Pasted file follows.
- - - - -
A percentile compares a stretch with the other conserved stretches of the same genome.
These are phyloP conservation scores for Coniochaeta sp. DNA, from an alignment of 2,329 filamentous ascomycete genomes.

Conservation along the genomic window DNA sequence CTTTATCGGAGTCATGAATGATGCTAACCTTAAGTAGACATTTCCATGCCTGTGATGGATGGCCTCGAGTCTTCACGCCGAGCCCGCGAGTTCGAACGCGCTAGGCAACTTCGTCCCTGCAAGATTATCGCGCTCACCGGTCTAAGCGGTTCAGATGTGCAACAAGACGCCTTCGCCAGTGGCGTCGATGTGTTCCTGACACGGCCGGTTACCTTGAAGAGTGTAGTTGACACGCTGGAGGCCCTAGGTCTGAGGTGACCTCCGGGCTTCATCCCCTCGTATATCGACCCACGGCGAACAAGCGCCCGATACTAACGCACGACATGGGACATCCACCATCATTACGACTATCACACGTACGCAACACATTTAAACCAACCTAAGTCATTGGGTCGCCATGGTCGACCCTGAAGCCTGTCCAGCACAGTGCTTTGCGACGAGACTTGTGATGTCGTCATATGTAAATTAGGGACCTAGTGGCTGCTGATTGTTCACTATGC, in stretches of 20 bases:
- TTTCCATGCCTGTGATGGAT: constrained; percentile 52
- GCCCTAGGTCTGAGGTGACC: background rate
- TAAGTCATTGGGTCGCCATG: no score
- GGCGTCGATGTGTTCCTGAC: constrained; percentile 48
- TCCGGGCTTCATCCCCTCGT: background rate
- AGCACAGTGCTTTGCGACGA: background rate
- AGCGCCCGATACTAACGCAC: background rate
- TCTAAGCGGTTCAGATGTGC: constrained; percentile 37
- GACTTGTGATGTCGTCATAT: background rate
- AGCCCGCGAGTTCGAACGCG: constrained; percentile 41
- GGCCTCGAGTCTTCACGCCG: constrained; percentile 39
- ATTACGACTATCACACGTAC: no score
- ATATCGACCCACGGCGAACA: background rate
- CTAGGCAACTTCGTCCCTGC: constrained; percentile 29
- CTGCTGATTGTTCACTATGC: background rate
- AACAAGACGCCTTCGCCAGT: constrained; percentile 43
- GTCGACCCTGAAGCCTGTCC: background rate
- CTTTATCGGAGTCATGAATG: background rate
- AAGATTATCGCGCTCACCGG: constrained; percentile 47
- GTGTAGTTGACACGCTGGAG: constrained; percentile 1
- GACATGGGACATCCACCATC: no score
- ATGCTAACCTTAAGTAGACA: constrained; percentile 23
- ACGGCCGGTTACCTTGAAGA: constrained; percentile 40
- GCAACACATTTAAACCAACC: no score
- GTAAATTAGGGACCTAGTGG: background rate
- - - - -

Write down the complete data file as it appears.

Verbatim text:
A percentile compares a stretch with the other conserved stretches of the same genome.
These are phyloP conservation scores for Coniochaeta sp. DNA, from an alignment of 2,329 filamentous ascomycete genomes.

Conservation along the genomic window DNA sequence CTTTATCGGAGTCATGAATGATGCTAACCTTAAGTAGACATTTCCATGCCTGTGATGGATGGCCTCGAGTCTTCACGCCGAGCCCGCGAGTTCGAACGCGCTAGGCAACTTCGTCCCTGCAAGATTATCGCGCTCACCGGTCTAAGCGGTTCAGATGTGCAACAAGACGCCTTCGCCAGTGGCGTCGATGTGTTCCTGACACGGCCGGTTACCTTGAAGAGTGTAGTTGACACGCTGGAGGCCCTAGGTCTGAGGTGACCTCCGGGCTTCATCCCCTCGTATATCGACCCACGGCGAACAAGCGCCCGATACTAACGCACGACATGGGACATCCACCATCATTACGACTATCACACGTACGCAACACATTTAAACCAACCTAAGTCATTGGGTCGCCATGGTCGACCCTGAAGCCTGTCCAGCACAGTGCTTTGCGACGAGACTTGTGATGTCGTCATATGTAAATTAGGGACCTAGTGGCTGCTGATTGTTCACTATGC, in stretches of 20 bases:
- TTTCCATGCCTGTGATGGAT: constrained; percentile 52
- GCCCTAGGTCTGAGGTGACC: background rate
- TAAGTCATTGGGTCGCCATG: no score
- GGCGTCGATGTGTTCCTGAC: constrained; percentile 48
- TCCGGGCTTCATCCCCTCGT: background rate
- AGCACAGTGCTTTGCGACGA: background rate
- AGCGCCCGATACTAACGCAC: background rate
- TCTAAGCGGTTCAGATGTGC: constrained; percentile 37
- GACTTGTGATGTCGTCATAT: background rate
- AGCCCGCGAGTTCGAACGCG: constrained; percentile 41
- GGCCTCGAGTCTTCACGCCG: constrained; percentile 39
- ATTACGACTATCACACGTAC: no score
- ATATCGACCCACGGCGAACA: background rate
- CTAGGCAACTTCGTCCCTGC: constrained; percentile 29
- CTGCTGATTGTTCACTATGC: background rate
- AACAAGACGCCTTCGCCAGT: constrained; percentile 43
- GTCGACCCTGAAGCCTGTCC: background rate
- CTTTATCGGAGTCATGAATG: background rate
- AAGATTATCGCGCTCACCGG: constrained; percentile 47
- GTGTAGTTGACACGCTGGAG: constrained; percentile 1
- GACATGGGACATCCACCATC: no score
- ATGCTAACCTTAAGTAGACA: constrained; percentile 23
- ACGGCCGGTTACCTTGAAGA: constrained; percentile 40
- GCAACACATTTAAACCAACC: no score
- GTAAATTAGGGACCTAGTGG: background rate